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Polybius: "Why Romans and Not Greeks Govern the World", C. 140 Bce

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Polybius: "Why Romans and Not Greeks Govern the World", c. 140 BCE ________________________________________
Polybius (c. 200 - 110s BCE) was born into a prominent family in Greece and served as a leader in the Third Macedonian War against Rome. After losing to Rome in the Battle of Pydna (168 BCE), he was deported, along with 1000 other Greeks, to and held captive in Italy. Despite his status as an enemy detainee, Polybius became a friend of the family of Scipio Aemilianus, one of Rome's most remarkable and well-connected politicians. In honor of his new home and new associates, Polybius composed a history of Rome's rise to world power in the course of his own lifetime. As an outsider, Polybius may have misinterpreted Rome's imperialistic moves in the Mediterranean, and he may have exaggerated the organizational genius of the Republic and its leaders. However, his famous analysis of Rome's "mixed constitution" has influenced political thinkers for centuries, and it was standard reading in the Age of Enlightenment, when the American Constitution was created. It is important to remember, however, that the Roman Republic, unlike that of the United States, did not have a standard document that could be used as a reference; the word "constitution" in Rome's case was meant in a general, non-textual sense, as the "make-up" or "organization" of Rome's public affairs.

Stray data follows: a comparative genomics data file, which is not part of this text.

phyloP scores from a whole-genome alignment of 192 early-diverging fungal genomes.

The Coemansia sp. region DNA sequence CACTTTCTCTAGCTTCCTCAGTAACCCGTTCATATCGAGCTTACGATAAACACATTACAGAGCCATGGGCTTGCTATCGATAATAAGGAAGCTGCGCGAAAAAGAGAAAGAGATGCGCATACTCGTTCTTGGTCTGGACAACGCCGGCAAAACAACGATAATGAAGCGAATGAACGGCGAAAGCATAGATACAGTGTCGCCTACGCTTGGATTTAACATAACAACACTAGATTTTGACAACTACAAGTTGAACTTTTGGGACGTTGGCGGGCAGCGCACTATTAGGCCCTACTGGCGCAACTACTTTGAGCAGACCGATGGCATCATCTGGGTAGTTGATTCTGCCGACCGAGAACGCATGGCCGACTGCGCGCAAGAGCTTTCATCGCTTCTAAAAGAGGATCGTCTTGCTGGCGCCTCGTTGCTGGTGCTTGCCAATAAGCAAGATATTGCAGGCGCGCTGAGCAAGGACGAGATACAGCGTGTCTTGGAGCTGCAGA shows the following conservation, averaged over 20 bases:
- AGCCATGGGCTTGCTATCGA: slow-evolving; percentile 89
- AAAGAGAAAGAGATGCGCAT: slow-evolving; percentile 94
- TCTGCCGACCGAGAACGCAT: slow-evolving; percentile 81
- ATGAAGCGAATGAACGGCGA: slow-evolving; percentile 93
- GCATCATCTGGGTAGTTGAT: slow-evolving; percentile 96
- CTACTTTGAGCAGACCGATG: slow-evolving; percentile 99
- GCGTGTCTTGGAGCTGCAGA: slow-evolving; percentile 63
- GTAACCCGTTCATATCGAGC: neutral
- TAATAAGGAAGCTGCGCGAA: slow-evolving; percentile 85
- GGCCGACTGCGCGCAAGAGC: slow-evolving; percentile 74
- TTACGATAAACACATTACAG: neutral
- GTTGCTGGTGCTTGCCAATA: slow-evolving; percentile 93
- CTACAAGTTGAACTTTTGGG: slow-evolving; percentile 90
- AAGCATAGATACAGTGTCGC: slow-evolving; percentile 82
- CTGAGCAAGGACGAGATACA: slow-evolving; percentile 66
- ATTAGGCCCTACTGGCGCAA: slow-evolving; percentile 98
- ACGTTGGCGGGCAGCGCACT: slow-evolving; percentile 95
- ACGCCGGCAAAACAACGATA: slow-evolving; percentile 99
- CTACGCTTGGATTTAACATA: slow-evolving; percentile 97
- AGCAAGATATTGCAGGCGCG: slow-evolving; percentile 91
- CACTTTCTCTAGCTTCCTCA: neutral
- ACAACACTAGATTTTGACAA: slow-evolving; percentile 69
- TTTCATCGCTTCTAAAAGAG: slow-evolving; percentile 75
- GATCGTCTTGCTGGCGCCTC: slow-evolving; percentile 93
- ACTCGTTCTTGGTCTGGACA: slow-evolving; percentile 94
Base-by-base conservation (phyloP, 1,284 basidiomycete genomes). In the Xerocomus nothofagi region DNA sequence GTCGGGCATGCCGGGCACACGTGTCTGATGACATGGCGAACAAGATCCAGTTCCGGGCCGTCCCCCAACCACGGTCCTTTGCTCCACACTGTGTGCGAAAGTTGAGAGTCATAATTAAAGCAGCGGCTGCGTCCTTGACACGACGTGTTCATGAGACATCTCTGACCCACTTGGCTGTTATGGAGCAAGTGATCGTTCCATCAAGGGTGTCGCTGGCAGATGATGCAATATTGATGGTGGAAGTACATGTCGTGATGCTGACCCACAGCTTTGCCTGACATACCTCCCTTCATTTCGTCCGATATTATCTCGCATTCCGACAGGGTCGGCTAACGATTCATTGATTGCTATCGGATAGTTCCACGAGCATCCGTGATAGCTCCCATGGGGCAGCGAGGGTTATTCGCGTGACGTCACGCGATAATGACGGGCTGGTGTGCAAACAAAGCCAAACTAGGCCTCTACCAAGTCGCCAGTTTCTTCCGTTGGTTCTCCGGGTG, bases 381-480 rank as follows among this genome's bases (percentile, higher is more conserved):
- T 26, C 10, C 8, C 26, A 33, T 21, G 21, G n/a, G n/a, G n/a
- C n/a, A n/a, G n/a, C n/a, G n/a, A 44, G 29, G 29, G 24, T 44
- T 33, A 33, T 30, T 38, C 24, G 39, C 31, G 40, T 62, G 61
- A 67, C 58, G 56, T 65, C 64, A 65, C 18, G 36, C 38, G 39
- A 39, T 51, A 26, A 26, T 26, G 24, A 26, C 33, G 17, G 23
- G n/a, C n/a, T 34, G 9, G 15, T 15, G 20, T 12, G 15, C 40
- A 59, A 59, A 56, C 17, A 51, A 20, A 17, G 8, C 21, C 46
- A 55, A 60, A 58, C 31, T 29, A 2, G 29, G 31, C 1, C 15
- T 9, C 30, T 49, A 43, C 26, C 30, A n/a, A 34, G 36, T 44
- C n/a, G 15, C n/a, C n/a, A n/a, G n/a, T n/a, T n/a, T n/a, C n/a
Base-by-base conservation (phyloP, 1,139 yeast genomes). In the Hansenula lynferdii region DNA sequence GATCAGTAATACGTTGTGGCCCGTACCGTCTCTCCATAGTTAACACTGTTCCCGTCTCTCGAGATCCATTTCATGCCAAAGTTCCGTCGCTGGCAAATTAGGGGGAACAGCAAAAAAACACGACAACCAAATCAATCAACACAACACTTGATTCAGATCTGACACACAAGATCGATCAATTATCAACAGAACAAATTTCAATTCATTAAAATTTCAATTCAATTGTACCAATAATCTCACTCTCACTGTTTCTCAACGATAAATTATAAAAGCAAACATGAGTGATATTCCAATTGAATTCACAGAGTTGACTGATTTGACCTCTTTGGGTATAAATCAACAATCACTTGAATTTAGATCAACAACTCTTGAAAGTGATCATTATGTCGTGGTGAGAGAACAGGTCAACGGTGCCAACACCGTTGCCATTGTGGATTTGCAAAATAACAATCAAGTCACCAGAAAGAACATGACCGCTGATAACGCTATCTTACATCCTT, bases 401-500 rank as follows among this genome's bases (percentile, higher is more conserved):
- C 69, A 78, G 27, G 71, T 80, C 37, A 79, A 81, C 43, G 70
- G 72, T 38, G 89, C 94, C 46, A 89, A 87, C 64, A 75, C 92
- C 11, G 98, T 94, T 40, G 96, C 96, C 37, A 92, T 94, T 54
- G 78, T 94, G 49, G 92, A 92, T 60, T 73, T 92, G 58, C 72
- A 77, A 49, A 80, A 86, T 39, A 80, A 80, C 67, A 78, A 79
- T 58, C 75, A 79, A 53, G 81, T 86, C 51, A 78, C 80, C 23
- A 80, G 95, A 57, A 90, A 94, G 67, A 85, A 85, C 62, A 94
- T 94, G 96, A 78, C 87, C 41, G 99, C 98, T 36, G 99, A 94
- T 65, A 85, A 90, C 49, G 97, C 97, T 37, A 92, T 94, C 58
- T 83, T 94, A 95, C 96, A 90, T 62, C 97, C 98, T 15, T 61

Source: Polybius, Historiarum reliquiae (Paris: Didot, 1839), VI, iii-xvii, 338-48, passim; trans. and condensed by Henry A. Myers.
With those Greek states which have often risen to greatness and then experienced a complete change of fortune, it is easy to describe their past and to predict their future. For there is no difficulty in reporting the known facts, and it is not hard to fore¬tell the future by inference from the past. But it is no simple matter to...

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